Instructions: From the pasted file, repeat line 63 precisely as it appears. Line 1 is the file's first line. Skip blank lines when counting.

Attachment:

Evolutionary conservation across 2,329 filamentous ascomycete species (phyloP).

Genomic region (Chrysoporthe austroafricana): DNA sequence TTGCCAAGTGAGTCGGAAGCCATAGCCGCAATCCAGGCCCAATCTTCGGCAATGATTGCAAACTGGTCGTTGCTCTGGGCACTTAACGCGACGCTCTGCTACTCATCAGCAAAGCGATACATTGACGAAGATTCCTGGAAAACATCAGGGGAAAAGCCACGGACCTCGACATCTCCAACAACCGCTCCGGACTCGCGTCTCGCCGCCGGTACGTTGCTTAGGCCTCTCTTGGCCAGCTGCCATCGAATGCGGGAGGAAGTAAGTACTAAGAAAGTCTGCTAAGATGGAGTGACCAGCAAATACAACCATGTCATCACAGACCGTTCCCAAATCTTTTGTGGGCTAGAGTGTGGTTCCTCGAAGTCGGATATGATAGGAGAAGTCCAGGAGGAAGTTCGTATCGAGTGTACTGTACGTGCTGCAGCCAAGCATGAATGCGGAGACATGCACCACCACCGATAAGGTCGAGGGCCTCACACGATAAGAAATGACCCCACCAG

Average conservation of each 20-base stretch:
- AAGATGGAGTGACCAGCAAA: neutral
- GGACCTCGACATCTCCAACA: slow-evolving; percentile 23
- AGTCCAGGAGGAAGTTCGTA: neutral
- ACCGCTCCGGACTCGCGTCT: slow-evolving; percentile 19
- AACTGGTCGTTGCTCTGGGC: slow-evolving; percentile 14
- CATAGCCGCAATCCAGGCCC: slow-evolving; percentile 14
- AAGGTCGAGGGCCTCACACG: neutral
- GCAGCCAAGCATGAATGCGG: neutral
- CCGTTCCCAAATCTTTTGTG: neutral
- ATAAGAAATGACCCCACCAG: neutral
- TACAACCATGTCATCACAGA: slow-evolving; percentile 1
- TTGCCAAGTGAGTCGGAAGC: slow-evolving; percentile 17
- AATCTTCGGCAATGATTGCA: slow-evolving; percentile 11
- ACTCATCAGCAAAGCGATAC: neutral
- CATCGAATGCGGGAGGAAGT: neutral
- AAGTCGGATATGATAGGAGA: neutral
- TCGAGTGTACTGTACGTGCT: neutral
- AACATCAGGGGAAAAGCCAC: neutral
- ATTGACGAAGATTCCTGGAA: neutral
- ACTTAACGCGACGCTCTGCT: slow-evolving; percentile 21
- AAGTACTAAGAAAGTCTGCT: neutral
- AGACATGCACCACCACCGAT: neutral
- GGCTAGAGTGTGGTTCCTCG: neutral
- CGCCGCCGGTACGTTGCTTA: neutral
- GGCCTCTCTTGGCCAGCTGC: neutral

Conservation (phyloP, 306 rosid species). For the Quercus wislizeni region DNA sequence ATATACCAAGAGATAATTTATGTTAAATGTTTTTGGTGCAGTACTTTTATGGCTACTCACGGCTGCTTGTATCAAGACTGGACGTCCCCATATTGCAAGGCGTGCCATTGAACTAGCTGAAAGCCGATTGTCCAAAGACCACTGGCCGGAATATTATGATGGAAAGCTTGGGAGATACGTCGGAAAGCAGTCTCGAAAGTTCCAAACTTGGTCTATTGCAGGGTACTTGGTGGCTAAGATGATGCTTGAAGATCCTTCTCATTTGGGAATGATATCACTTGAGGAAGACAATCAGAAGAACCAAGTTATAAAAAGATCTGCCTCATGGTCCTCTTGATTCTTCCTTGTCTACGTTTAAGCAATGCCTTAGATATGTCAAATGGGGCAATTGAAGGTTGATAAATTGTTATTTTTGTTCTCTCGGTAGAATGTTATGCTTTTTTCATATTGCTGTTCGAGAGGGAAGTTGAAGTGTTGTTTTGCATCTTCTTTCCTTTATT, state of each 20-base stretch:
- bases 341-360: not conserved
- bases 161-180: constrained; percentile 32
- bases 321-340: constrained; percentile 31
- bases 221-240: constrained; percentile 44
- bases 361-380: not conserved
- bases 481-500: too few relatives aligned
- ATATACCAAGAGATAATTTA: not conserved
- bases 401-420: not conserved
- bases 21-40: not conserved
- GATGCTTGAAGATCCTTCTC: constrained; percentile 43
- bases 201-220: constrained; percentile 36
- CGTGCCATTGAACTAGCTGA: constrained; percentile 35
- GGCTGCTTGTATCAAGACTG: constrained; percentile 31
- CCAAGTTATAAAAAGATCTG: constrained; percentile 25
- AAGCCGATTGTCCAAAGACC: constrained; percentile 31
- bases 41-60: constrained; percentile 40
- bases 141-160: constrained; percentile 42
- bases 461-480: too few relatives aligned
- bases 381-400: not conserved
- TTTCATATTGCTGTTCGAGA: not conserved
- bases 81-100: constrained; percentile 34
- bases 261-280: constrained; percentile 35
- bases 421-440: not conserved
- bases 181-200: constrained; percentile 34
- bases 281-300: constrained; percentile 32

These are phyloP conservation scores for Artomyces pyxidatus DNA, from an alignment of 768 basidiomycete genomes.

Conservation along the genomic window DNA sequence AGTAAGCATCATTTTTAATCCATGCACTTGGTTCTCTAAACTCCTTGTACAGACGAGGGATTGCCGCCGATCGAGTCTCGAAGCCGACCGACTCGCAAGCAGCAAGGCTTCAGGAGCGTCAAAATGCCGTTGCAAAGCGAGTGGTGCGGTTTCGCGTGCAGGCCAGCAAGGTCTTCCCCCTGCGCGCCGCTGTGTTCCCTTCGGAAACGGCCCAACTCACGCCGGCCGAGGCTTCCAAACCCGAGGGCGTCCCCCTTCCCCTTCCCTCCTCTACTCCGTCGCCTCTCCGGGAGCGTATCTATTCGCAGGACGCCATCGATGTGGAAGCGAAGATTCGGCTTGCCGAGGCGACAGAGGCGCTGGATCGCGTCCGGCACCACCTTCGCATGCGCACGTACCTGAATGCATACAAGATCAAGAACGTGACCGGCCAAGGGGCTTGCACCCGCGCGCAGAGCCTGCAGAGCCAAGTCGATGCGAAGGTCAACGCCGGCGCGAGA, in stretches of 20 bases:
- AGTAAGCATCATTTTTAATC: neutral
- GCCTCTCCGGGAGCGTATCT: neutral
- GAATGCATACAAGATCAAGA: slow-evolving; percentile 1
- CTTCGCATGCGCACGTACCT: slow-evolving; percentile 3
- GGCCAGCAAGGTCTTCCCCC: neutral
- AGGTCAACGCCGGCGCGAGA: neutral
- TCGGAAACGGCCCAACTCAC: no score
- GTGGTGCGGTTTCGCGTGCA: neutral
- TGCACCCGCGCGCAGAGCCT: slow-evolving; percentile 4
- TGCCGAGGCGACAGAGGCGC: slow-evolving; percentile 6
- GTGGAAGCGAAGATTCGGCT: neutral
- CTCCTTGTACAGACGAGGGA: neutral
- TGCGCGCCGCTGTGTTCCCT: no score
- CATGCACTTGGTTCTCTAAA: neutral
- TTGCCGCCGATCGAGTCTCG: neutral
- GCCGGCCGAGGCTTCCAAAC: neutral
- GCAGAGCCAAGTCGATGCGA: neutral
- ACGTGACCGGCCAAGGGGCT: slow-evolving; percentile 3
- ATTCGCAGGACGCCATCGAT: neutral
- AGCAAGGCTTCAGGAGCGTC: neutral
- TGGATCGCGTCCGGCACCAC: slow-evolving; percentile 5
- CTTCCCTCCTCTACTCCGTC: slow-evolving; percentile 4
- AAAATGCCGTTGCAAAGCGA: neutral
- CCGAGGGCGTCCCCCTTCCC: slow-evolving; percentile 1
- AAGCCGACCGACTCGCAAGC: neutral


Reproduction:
- TCGGAAACGGCCCAACTCAC: no score